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Profiles

Edwin Gould

University Professor

Ph.D. UCLA, 1950

Mechanisms of Oxidation

Our group has been interested in the mechanisms of oxidations for over three decades. During the '70s, we examined the role of radical species, both free and metal-bound, in reactions between metal centers. During the '80s and '90s, we examined transformations of nickel (IV), cobalt (I), chromium (V), and chromium (IV). Present interests center about (a) reductions with unipositive indium, unipositive gallium, and dipositive germanium, and (b) the reactions of peroxynitrite.

We have generated aqueous solutions of In(I), Ge(II), and Ga(I) having much greater concentrations of these reductants than previously recorded and having substantially improved stability. Such solutions reduce complexes of cobalt (III), ruthenium (III), and iridium (IV) at rates which are sensitive to the nature of the ligands bound to the oxidizing center. These s-donor reductants may react either by 1 e- or 2 e- paths. We seek to define the factors which favor reduction my separable single-electron steps, to learn which ligating units allow effective inner-sphere bridging, and to determine how the reactivity of these donors compares with those exhibited by other oxo-acceptor species.

Most recently, we have prepared aqueous solutions of unipositive cadmium and found it to be dimeric. The equilibrium constant for disproportionation of Cd(I) to Cd(II) and Cd metal is estimated as 55 at 297 K, and its formal oxidation potential is -0.45 V.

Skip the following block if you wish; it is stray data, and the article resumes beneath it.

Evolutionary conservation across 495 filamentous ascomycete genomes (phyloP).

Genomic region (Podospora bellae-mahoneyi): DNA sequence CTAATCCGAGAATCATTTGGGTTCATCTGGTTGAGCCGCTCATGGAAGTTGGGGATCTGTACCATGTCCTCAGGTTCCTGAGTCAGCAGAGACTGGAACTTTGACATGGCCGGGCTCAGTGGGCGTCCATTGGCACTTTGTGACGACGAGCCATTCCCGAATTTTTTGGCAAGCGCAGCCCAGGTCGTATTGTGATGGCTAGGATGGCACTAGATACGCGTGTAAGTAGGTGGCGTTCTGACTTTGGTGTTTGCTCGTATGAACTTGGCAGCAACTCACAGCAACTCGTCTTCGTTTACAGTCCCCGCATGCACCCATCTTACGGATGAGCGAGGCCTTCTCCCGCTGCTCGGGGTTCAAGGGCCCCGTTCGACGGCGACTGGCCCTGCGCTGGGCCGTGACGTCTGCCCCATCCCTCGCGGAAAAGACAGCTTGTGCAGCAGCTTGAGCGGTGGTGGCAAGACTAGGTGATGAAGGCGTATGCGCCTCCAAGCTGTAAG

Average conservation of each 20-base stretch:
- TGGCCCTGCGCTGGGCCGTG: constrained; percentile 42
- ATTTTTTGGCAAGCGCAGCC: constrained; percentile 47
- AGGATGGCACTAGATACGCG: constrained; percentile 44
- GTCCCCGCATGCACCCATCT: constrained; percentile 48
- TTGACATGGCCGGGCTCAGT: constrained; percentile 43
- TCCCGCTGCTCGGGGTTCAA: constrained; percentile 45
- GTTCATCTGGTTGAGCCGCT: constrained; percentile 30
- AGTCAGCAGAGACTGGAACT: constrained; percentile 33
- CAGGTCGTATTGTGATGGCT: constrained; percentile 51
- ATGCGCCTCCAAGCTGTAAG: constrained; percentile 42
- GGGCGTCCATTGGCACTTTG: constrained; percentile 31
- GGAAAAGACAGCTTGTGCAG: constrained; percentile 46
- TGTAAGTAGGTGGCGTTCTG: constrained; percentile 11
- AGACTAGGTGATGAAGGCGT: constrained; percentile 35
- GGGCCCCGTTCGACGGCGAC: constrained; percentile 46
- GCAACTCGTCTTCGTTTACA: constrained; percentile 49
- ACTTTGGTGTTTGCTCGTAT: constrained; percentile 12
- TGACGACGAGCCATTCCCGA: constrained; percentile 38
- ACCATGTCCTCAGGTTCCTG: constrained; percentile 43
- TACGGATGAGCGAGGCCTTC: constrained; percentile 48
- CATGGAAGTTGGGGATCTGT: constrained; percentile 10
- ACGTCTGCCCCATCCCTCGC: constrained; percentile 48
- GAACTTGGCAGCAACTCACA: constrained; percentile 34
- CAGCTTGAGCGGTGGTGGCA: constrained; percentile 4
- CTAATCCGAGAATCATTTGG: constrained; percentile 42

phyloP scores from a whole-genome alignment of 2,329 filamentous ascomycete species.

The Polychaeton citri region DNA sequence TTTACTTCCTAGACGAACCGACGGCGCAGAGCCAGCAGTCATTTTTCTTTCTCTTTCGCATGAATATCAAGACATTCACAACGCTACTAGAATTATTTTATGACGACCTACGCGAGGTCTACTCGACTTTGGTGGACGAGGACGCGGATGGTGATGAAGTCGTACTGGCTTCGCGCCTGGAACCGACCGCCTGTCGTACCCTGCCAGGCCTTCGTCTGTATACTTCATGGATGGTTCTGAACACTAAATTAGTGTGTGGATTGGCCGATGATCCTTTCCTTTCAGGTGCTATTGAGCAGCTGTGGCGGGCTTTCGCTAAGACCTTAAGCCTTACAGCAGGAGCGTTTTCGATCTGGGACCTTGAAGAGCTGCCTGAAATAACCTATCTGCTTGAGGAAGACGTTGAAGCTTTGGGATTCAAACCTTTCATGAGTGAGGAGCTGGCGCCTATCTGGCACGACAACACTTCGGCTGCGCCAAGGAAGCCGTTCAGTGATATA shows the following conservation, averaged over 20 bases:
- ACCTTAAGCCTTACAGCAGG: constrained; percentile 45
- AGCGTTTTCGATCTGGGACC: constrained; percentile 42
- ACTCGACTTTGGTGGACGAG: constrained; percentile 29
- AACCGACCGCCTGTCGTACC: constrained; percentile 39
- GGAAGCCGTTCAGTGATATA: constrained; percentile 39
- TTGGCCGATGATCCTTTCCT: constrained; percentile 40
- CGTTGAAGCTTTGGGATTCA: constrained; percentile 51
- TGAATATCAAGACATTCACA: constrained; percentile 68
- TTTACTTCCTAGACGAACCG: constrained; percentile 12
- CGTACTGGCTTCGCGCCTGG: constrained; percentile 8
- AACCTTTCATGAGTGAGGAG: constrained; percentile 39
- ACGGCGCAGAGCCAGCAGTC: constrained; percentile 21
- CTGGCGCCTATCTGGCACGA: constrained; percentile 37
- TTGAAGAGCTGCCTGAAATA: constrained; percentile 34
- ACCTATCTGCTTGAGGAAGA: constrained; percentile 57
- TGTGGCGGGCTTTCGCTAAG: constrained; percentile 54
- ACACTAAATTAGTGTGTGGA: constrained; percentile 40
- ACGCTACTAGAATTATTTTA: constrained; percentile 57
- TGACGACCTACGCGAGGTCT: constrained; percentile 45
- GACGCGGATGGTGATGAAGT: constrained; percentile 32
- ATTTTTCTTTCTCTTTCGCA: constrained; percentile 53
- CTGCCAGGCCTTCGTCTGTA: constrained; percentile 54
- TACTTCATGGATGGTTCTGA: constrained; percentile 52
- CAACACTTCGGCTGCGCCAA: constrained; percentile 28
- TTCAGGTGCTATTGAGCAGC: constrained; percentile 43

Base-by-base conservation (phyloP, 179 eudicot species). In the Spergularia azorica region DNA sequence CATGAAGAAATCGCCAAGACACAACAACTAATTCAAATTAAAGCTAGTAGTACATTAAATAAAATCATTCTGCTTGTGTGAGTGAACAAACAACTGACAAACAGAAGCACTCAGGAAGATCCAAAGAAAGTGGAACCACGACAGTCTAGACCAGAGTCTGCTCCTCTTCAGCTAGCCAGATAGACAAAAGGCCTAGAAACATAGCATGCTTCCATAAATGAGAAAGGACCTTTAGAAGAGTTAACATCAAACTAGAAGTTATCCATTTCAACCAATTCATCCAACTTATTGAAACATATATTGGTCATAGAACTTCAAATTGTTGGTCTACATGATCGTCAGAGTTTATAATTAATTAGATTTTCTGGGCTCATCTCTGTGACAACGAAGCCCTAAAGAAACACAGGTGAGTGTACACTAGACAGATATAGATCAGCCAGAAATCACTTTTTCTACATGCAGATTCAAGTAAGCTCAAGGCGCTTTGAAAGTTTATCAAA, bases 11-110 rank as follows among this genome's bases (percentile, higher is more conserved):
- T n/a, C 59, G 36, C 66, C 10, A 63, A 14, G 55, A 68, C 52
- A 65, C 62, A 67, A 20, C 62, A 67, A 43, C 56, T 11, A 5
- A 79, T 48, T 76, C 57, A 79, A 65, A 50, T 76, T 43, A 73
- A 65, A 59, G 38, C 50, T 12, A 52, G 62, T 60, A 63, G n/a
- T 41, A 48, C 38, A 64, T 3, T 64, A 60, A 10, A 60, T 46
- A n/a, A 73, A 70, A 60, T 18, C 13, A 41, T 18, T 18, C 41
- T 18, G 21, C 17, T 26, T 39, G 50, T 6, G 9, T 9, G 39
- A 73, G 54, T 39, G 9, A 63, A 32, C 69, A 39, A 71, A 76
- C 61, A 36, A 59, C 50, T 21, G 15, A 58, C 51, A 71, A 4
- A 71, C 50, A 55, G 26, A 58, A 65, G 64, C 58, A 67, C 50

Reactions of Peroxynitrite

The peroxynitrite anion (O=N-O-O-), which is formed in biosystems by the coupling of nitric oxide and superoxide, is a powerful oxidant. Transformations with external reductants are complicated by the decomposition of peroxynitrite to nitrate, particularly at low pH values. Interest is centered on the action of transition metal catalysis in altering the rates and modifying the selectivities of reactions with both inorganic and organic substrates. Conversions of 1 e- and 2 e- reductants are considered. Problems associated with maintaining effective concentrations of catalytic metal centers in media having high enough pH to allow survival of peroxynitrite have been addressed. We seek to expand the store of fundamental knowledge of this biologically ubiquitous and unusually reactive peroxo species.

Scholarly, Creative & Professional Activities

 

  1. Yang, Z. Y. & Gould, E. S. Molybdenum and copper catalysis of reductions by titanium(II) and titanium(III). Dalton Transactions, 396-398 (2006).
  2. Mukherjee, R., Yang, Z. Y. & Gould, E. S. Reductions by titanium(II) as catalyzed by titanium(IV). Dalton Transactions, 772-774 (2006).
  3. Yang, Z. Y. & Gould, E. S. Reductions by aquatitanium(II). Dalton Transactions, 1781-1784 (2005).
  4. Yang, Z. Y. & Gould, E. S. Electron transfer. Part 158. Reactions of octacyanomolybdate(V) and octacyanotungstate(V) with s(2) metal-ion reducing centers. Dalton Transactions, 1858-1861 (2004).
  5. Yang, Z. Y. & Gould, E. S. Electron transfer. Part 159. Reactions of tris(oxalato)cobaltate(III) with two-electron reductants. Dalton Transactions, 3601-3603 (2004).
  6. Babich, O. A. & Gould, E. S. Electron transfer. 157. Reactions of hypervalent manganese species with s(2) metal-ion reductants. Inorganic Chemistry 43, 1779-1783 (2004).
  7. Yang, Z. Y. & Gould, E. S. Reactions of 1,4-benzoquinones with s(2) reducing centers. Dalton Transactions, 2219-2223 (2003).
  8. Yang, Z. Y. & Gould, E. S. Reactions of vanadium(IV) and (V) with s(2) metal-ion reducing centers. Dalton Transactions, 3963-3967 (2003).
  9. Yang, Z. Y. & Gould, E. S. Electron transfer. 154. Reaction of the nitrosodisulfonate anion radical with one- and multi-electron inorganic reductants. Research on Chemical Intermediates 29, 181-189 (2003).
  10. Babich, O. A. & Gould, E. S. Electron transfer. 153. Internal electron transfer to bound cobalt(III) induced by hydroxyl radical. Research on Chemical Intermediates 29, 343-348 (2003).
Edwin Gould
OFFICE
Department of Chemistry

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